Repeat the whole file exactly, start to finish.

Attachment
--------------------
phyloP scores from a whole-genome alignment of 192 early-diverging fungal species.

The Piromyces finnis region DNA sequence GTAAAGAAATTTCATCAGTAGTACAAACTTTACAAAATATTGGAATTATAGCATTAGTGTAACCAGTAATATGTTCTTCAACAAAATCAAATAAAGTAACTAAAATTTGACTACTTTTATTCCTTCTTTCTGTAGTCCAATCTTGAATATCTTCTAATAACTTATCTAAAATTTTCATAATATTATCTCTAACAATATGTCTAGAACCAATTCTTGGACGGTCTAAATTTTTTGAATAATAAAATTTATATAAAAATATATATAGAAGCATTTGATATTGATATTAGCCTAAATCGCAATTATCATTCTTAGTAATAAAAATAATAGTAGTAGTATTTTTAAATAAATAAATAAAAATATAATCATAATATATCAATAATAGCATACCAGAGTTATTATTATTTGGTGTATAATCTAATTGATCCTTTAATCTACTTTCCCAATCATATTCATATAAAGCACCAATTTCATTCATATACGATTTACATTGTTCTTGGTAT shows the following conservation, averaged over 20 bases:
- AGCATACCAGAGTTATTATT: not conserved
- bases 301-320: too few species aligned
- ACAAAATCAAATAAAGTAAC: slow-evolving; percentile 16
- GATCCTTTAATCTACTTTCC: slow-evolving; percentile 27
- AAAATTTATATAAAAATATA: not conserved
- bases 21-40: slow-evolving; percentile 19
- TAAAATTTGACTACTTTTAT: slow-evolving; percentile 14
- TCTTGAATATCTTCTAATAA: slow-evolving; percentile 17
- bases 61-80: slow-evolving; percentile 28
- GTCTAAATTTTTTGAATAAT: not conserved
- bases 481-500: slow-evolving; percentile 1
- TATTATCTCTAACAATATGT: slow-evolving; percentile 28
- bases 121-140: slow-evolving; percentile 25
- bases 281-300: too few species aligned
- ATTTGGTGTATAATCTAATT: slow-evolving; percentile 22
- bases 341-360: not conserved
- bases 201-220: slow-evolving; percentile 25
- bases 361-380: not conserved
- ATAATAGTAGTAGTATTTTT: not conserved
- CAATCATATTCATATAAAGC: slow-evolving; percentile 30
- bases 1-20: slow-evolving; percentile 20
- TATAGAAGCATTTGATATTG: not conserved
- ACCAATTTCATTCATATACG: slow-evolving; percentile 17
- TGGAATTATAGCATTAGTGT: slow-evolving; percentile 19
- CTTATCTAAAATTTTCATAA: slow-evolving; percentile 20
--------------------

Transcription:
phyloP scores from a whole-genome alignment of 192 early-diverging fungal species.

The Piromyces finnis region DNA sequence GTAAAGAAATTTCATCAGTAGTACAAACTTTACAAAATATTGGAATTATAGCATTAGTGTAACCAGTAATATGTTCTTCAACAAAATCAAATAAAGTAACTAAAATTTGACTACTTTTATTCCTTCTTTCTGTAGTCCAATCTTGAATATCTTCTAATAACTTATCTAAAATTTTCATAATATTATCTCTAACAATATGTCTAGAACCAATTCTTGGACGGTCTAAATTTTTTGAATAATAAAATTTATATAAAAATATATATAGAAGCATTTGATATTGATATTAGCCTAAATCGCAATTATCATTCTTAGTAATAAAAATAATAGTAGTAGTATTTTTAAATAAATAAATAAAAATATAATCATAATATATCAATAATAGCATACCAGAGTTATTATTATTTGGTGTATAATCTAATTGATCCTTTAATCTACTTTCCCAATCATATTCATATAAAGCACCAATTTCATTCATATACGATTTACATTGTTCTTGGTAT shows the following conservation, averaged over 20 bases:
- AGCATACCAGAGTTATTATT: not conserved
- bases 301-320: too few species aligned
- ACAAAATCAAATAAAGTAAC: slow-evolving; percentile 16
- GATCCTTTAATCTACTTTCC: slow-evolving; percentile 27
- AAAATTTATATAAAAATATA: not conserved
- bases 21-40: slow-evolving; percentile 19
- TAAAATTTGACTACTTTTAT: slow-evolving; percentile 14
- TCTTGAATATCTTCTAATAA: slow-evolving; percentile 17
- bases 61-80: slow-evolving; percentile 28
- GTCTAAATTTTTTGAATAAT: not conserved
- bases 481-500: slow-evolving; percentile 1
- TATTATCTCTAACAATATGT: slow-evolving; percentile 28
- bases 121-140: slow-evolving; percentile 25
- bases 281-300: too few species aligned
- ATTTGGTGTATAATCTAATT: slow-evolving; percentile 22
- bases 341-360: not conserved
- bases 201-220: slow-evolving; percentile 25
- bases 361-380: not conserved
- ATAATAGTAGTAGTATTTTT: not conserved
- CAATCATATTCATATAAAGC: slow-evolving; percentile 30
- bases 1-20: slow-evolving; percentile 20
- TATAGAAGCATTTGATATTG: not conserved
- ACCAATTTCATTCATATACG: slow-evolving; percentile 17
- TGGAATTATAGCATTAGTGT: slow-evolving; percentile 19
- CTTATCTAAAATTTTCATAA: slow-evolving; percentile 20